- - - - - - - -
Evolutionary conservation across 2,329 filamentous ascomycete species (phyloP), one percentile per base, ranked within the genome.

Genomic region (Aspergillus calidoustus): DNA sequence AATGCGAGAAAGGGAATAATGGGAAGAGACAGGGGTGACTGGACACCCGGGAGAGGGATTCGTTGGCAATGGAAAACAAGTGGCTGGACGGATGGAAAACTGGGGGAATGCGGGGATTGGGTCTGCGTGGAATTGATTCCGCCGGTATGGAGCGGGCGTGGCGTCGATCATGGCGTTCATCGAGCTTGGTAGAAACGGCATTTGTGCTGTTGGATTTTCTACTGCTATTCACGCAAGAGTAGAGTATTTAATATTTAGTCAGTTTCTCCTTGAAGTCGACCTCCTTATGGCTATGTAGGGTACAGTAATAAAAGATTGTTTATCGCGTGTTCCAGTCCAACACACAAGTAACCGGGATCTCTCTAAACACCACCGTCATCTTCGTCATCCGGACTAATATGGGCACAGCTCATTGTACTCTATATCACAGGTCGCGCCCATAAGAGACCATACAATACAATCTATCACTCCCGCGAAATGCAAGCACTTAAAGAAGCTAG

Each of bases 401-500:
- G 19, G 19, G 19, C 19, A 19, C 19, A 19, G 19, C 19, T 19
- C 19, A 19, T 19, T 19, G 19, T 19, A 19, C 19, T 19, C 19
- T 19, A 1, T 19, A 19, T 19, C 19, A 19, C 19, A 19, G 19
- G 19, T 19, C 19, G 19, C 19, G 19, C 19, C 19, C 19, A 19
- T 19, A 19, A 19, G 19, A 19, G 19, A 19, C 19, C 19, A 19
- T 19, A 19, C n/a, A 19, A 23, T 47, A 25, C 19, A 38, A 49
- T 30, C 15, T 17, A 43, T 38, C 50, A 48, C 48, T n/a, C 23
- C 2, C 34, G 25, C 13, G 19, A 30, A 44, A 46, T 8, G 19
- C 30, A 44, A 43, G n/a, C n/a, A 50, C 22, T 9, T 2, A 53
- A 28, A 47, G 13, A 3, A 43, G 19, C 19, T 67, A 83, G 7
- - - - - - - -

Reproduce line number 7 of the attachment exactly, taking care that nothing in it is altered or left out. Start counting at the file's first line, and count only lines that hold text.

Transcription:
- G 19, T 19, C 19, G 19, C 19, G 19, C 19, C 19, C 19, A 19